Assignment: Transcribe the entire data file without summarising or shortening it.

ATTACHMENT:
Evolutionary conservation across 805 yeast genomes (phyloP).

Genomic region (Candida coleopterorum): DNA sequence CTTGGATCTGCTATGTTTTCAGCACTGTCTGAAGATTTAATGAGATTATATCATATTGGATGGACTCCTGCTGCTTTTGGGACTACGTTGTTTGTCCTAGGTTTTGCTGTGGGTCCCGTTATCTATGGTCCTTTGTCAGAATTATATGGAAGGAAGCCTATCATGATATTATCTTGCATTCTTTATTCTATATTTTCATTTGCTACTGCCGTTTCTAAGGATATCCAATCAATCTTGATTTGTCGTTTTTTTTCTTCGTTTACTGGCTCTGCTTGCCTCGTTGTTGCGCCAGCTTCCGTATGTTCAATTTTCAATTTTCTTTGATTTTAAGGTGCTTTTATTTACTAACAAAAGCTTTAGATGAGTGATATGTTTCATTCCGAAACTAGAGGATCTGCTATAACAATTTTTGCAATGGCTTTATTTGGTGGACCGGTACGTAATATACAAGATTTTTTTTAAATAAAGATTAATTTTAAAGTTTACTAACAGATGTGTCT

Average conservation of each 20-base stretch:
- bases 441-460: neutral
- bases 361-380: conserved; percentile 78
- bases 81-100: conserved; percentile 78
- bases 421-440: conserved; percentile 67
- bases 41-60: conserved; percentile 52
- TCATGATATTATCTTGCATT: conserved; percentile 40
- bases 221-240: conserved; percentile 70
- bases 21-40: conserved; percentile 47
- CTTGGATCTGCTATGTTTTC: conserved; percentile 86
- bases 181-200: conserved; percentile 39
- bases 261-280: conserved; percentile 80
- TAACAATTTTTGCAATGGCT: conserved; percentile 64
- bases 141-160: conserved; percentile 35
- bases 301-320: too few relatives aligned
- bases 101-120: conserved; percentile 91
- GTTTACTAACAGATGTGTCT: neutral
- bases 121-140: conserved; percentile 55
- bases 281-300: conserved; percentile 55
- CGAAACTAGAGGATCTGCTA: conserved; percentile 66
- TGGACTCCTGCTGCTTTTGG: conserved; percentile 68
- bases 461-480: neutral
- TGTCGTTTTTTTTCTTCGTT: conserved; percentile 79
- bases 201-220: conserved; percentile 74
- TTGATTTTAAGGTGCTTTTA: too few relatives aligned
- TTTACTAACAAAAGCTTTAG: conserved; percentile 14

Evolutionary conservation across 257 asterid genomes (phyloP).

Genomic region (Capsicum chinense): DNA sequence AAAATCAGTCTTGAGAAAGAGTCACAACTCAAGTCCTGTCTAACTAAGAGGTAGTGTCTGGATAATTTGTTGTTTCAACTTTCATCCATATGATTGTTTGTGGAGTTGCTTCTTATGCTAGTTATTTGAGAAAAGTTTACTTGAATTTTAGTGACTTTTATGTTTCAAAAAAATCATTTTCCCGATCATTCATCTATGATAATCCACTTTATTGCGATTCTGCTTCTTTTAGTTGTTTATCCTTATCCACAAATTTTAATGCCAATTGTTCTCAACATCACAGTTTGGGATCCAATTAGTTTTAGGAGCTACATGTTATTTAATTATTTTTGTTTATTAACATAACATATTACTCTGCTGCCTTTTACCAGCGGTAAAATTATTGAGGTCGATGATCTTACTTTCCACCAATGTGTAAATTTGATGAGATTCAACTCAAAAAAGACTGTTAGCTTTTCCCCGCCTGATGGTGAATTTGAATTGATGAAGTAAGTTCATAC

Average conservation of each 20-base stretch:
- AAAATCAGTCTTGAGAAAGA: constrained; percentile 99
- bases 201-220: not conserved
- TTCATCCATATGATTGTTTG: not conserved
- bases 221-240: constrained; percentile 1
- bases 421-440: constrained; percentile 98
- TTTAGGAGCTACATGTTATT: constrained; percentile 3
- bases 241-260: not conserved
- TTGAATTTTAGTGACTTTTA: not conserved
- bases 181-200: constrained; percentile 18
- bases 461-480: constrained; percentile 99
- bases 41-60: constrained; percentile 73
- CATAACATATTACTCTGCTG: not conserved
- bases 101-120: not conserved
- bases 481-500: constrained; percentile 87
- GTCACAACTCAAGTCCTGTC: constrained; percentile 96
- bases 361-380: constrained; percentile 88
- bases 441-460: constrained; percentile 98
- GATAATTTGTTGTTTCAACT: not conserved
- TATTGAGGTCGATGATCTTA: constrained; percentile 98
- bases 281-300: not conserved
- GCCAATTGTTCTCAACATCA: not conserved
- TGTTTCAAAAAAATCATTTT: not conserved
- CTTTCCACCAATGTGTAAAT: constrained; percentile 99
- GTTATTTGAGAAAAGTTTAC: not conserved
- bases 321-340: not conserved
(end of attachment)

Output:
Evolutionary conservation across 805 yeast genomes (phyloP).

Genomic region (Candida coleopterorum): DNA sequence CTTGGATCTGCTATGTTTTCAGCACTGTCTGAAGATTTAATGAGATTATATCATATTGGATGGACTCCTGCTGCTTTTGGGACTACGTTGTTTGTCCTAGGTTTTGCTGTGGGTCCCGTTATCTATGGTCCTTTGTCAGAATTATATGGAAGGAAGCCTATCATGATATTATCTTGCATTCTTTATTCTATATTTTCATTTGCTACTGCCGTTTCTAAGGATATCCAATCAATCTTGATTTGTCGTTTTTTTTCTTCGTTTACTGGCTCTGCTTGCCTCGTTGTTGCGCCAGCTTCCGTATGTTCAATTTTCAATTTTCTTTGATTTTAAGGTGCTTTTATTTACTAACAAAAGCTTTAGATGAGTGATATGTTTCATTCCGAAACTAGAGGATCTGCTATAACAATTTTTGCAATGGCTTTATTTGGTGGACCGGTACGTAATATACAAGATTTTTTTTAAATAAAGATTAATTTTAAAGTTTACTAACAGATGTGTCT

Average conservation of each 20-base stretch:
- bases 441-460: neutral
- bases 361-380: conserved; percentile 78
- bases 81-100: conserved; percentile 78
- bases 421-440: conserved; percentile 67
- bases 41-60: conserved; percentile 52
- TCATGATATTATCTTGCATT: conserved; percentile 40
- bases 221-240: conserved; percentile 70
- bases 21-40: conserved; percentile 47
- CTTGGATCTGCTATGTTTTC: conserved; percentile 86
- bases 181-200: conserved; percentile 39
- bases 261-280: conserved; percentile 80
- TAACAATTTTTGCAATGGCT: conserved; percentile 64
- bases 141-160: conserved; percentile 35
- bases 301-320: too few relatives aligned
- bases 101-120: conserved; percentile 91
- GTTTACTAACAGATGTGTCT: neutral
- bases 121-140: conserved; percentile 55
- bases 281-300: conserved; percentile 55
- CGAAACTAGAGGATCTGCTA: conserved; percentile 66
- TGGACTCCTGCTGCTTTTGG: conserved; percentile 68
- bases 461-480: neutral
- TGTCGTTTTTTTTCTTCGTT: conserved; percentile 79
- bases 201-220: conserved; percentile 74
- TTGATTTTAAGGTGCTTTTA: too few relatives aligned
- TTTACTAACAAAAGCTTTAG: conserved; percentile 14

Evolutionary conservation across 257 asterid genomes (phyloP).

Genomic region (Capsicum chinense): DNA sequence AAAATCAGTCTTGAGAAAGAGTCACAACTCAAGTCCTGTCTAACTAAGAGGTAGTGTCTGGATAATTTGTTGTTTCAACTTTCATCCATATGATTGTTTGTGGAGTTGCTTCTTATGCTAGTTATTTGAGAAAAGTTTACTTGAATTTTAGTGACTTTTATGTTTCAAAAAAATCATTTTCCCGATCATTCATCTATGATAATCCACTTTATTGCGATTCTGCTTCTTTTAGTTGTTTATCCTTATCCACAAATTTTAATGCCAATTGTTCTCAACATCACAGTTTGGGATCCAATTAGTTTTAGGAGCTACATGTTATTTAATTATTTTTGTTTATTAACATAACATATTACTCTGCTGCCTTTTACCAGCGGTAAAATTATTGAGGTCGATGATCTTACTTTCCACCAATGTGTAAATTTGATGAGATTCAACTCAAAAAAGACTGTTAGCTTTTCCCCGCCTGATGGTGAATTTGAATTGATGAAGTAAGTTCATAC

Average conservation of each 20-base stretch:
- AAAATCAGTCTTGAGAAAGA: constrained; percentile 99
- bases 201-220: not conserved
- TTCATCCATATGATTGTTTG: not conserved
- bases 221-240: constrained; percentile 1
- bases 421-440: constrained; percentile 98
- TTTAGGAGCTACATGTTATT: constrained; percentile 3
- bases 241-260: not conserved
- TTGAATTTTAGTGACTTTTA: not conserved
- bases 181-200: constrained; percentile 18
- bases 461-480: constrained; percentile 99
- bases 41-60: constrained; percentile 73
- CATAACATATTACTCTGCTG: not conserved
- bases 101-120: not conserved
- bases 481-500: constrained; percentile 87
- GTCACAACTCAAGTCCTGTC: constrained; percentile 96
- bases 361-380: constrained; percentile 88
- bases 441-460: constrained; percentile 98
- GATAATTTGTTGTTTCAACT: not conserved
- TATTGAGGTCGATGATCTTA: constrained; percentile 98
- bases 281-300: not conserved
- GCCAATTGTTCTCAACATCA: not conserved
- TGTTTCAAAAAAATCATTTT: not conserved
- CTTTCCACCAATGTGTAAAT: constrained; percentile 99
- GTTATTTGAGAAAAGTTTAC: not conserved
- bases 321-340: not conserved